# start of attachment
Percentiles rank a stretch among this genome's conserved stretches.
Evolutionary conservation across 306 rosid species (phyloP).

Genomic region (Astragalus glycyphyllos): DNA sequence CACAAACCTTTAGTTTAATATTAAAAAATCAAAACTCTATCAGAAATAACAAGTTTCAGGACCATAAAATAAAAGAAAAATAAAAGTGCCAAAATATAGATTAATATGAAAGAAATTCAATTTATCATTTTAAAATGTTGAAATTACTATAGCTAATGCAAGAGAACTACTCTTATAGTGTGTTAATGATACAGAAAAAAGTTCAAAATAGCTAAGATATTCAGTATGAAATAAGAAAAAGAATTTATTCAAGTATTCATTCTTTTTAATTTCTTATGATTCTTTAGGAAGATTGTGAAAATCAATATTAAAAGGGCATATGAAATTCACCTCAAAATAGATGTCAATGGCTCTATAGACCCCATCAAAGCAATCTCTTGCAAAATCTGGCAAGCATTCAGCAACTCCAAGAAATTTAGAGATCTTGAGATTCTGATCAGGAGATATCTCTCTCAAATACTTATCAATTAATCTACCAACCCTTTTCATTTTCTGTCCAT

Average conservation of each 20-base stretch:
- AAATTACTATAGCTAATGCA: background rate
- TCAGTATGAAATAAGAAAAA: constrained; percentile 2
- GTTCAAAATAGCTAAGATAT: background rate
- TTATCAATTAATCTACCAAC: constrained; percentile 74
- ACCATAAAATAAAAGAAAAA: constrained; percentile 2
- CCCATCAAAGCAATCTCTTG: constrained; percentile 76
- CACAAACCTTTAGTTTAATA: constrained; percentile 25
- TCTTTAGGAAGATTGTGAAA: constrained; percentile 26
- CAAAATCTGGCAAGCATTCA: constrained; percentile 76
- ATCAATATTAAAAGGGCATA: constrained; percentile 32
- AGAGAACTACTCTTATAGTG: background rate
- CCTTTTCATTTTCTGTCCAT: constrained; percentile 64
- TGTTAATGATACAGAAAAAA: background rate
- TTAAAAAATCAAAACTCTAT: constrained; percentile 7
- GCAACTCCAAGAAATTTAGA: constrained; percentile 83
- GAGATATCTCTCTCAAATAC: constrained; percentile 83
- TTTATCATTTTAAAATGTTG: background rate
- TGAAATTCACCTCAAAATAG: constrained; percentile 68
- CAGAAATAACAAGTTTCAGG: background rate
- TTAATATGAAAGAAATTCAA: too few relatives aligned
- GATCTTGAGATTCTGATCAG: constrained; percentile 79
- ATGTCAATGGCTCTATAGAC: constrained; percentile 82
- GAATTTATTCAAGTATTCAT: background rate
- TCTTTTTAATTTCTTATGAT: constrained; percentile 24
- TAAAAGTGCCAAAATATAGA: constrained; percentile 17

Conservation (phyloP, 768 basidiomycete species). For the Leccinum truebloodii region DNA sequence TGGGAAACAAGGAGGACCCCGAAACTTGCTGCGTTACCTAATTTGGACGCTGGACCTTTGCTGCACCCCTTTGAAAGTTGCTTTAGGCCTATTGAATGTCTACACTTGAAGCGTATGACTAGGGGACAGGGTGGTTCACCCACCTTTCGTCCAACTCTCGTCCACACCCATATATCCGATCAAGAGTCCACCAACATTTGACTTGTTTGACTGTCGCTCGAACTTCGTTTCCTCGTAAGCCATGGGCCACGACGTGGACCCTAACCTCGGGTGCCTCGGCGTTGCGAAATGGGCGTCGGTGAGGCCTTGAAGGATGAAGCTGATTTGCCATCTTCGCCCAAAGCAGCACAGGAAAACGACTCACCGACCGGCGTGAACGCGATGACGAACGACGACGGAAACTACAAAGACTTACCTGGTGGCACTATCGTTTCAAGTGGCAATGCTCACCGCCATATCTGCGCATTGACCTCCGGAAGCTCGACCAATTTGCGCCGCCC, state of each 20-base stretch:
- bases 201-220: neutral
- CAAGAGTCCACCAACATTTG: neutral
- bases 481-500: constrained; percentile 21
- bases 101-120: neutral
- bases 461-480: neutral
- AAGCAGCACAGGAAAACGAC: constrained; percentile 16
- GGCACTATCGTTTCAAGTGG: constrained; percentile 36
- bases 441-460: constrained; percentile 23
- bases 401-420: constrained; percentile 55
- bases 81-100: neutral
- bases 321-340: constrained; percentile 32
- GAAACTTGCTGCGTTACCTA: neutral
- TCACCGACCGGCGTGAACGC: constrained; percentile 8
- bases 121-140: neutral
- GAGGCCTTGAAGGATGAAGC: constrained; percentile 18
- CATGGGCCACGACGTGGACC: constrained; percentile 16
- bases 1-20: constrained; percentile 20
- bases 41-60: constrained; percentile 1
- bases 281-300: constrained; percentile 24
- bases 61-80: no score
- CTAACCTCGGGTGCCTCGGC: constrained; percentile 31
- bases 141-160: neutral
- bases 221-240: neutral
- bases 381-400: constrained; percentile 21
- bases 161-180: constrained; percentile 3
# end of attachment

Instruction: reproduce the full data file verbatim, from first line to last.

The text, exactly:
Percentiles rank a stretch among this genome's conserved stretches.
Evolutionary conservation across 306 rosid species (phyloP).

Genomic region (Astragalus glycyphyllos): DNA sequence CACAAACCTTTAGTTTAATATTAAAAAATCAAAACTCTATCAGAAATAACAAGTTTCAGGACCATAAAATAAAAGAAAAATAAAAGTGCCAAAATATAGATTAATATGAAAGAAATTCAATTTATCATTTTAAAATGTTGAAATTACTATAGCTAATGCAAGAGAACTACTCTTATAGTGTGTTAATGATACAGAAAAAAGTTCAAAATAGCTAAGATATTCAGTATGAAATAAGAAAAAGAATTTATTCAAGTATTCATTCTTTTTAATTTCTTATGATTCTTTAGGAAGATTGTGAAAATCAATATTAAAAGGGCATATGAAATTCACCTCAAAATAGATGTCAATGGCTCTATAGACCCCATCAAAGCAATCTCTTGCAAAATCTGGCAAGCATTCAGCAACTCCAAGAAATTTAGAGATCTTGAGATTCTGATCAGGAGATATCTCTCTCAAATACTTATCAATTAATCTACCAACCCTTTTCATTTTCTGTCCAT

Average conservation of each 20-base stretch:
- AAATTACTATAGCTAATGCA: background rate
- TCAGTATGAAATAAGAAAAA: constrained; percentile 2
- GTTCAAAATAGCTAAGATAT: background rate
- TTATCAATTAATCTACCAAC: constrained; percentile 74
- ACCATAAAATAAAAGAAAAA: constrained; percentile 2
- CCCATCAAAGCAATCTCTTG: constrained; percentile 76
- CACAAACCTTTAGTTTAATA: constrained; percentile 25
- TCTTTAGGAAGATTGTGAAA: constrained; percentile 26
- CAAAATCTGGCAAGCATTCA: constrained; percentile 76
- ATCAATATTAAAAGGGCATA: constrained; percentile 32
- AGAGAACTACTCTTATAGTG: background rate
- CCTTTTCATTTTCTGTCCAT: constrained; percentile 64
- TGTTAATGATACAGAAAAAA: background rate
- TTAAAAAATCAAAACTCTAT: constrained; percentile 7
- GCAACTCCAAGAAATTTAGA: constrained; percentile 83
- GAGATATCTCTCTCAAATAC: constrained; percentile 83
- TTTATCATTTTAAAATGTTG: background rate
- TGAAATTCACCTCAAAATAG: constrained; percentile 68
- CAGAAATAACAAGTTTCAGG: background rate
- TTAATATGAAAGAAATTCAA: too few relatives aligned
- GATCTTGAGATTCTGATCAG: constrained; percentile 79
- ATGTCAATGGCTCTATAGAC: constrained; percentile 82
- GAATTTATTCAAGTATTCAT: background rate
- TCTTTTTAATTTCTTATGAT: constrained; percentile 24
- TAAAAGTGCCAAAATATAGA: constrained; percentile 17

Conservation (phyloP, 768 basidiomycete species). For the Leccinum truebloodii region DNA sequence TGGGAAACAAGGAGGACCCCGAAACTTGCTGCGTTACCTAATTTGGACGCTGGACCTTTGCTGCACCCCTTTGAAAGTTGCTTTAGGCCTATTGAATGTCTACACTTGAAGCGTATGACTAGGGGACAGGGTGGTTCACCCACCTTTCGTCCAACTCTCGTCCACACCCATATATCCGATCAAGAGTCCACCAACATTTGACTTGTTTGACTGTCGCTCGAACTTCGTTTCCTCGTAAGCCATGGGCCACGACGTGGACCCTAACCTCGGGTGCCTCGGCGTTGCGAAATGGGCGTCGGTGAGGCCTTGAAGGATGAAGCTGATTTGCCATCTTCGCCCAAAGCAGCACAGGAAAACGACTCACCGACCGGCGTGAACGCGATGACGAACGACGACGGAAACTACAAAGACTTACCTGGTGGCACTATCGTTTCAAGTGGCAATGCTCACCGCCATATCTGCGCATTGACCTCCGGAAGCTCGACCAATTTGCGCCGCCC, state of each 20-base stretch:
- bases 201-220: neutral
- CAAGAGTCCACCAACATTTG: neutral
- bases 481-500: constrained; percentile 21
- bases 101-120: neutral
- bases 461-480: neutral
- AAGCAGCACAGGAAAACGAC: constrained; percentile 16
- GGCACTATCGTTTCAAGTGG: constrained; percentile 36
- bases 441-460: constrained; percentile 23
- bases 401-420: constrained; percentile 55
- bases 81-100: neutral
- bases 321-340: constrained; percentile 32
- GAAACTTGCTGCGTTACCTA: neutral
- TCACCGACCGGCGTGAACGC: constrained; percentile 8
- bases 121-140: neutral
- GAGGCCTTGAAGGATGAAGC: constrained; percentile 18
- CATGGGCCACGACGTGGACC: constrained; percentile 16
- bases 1-20: constrained; percentile 20
- bases 41-60: constrained; percentile 1
- bases 281-300: constrained; percentile 24
- bases 61-80: no score
- CTAACCTCGGGTGCCTCGGC: constrained; percentile 31
- bases 141-160: neutral
- bases 221-240: neutral
- bases 381-400: constrained; percentile 21
- bases 161-180: constrained; percentile 3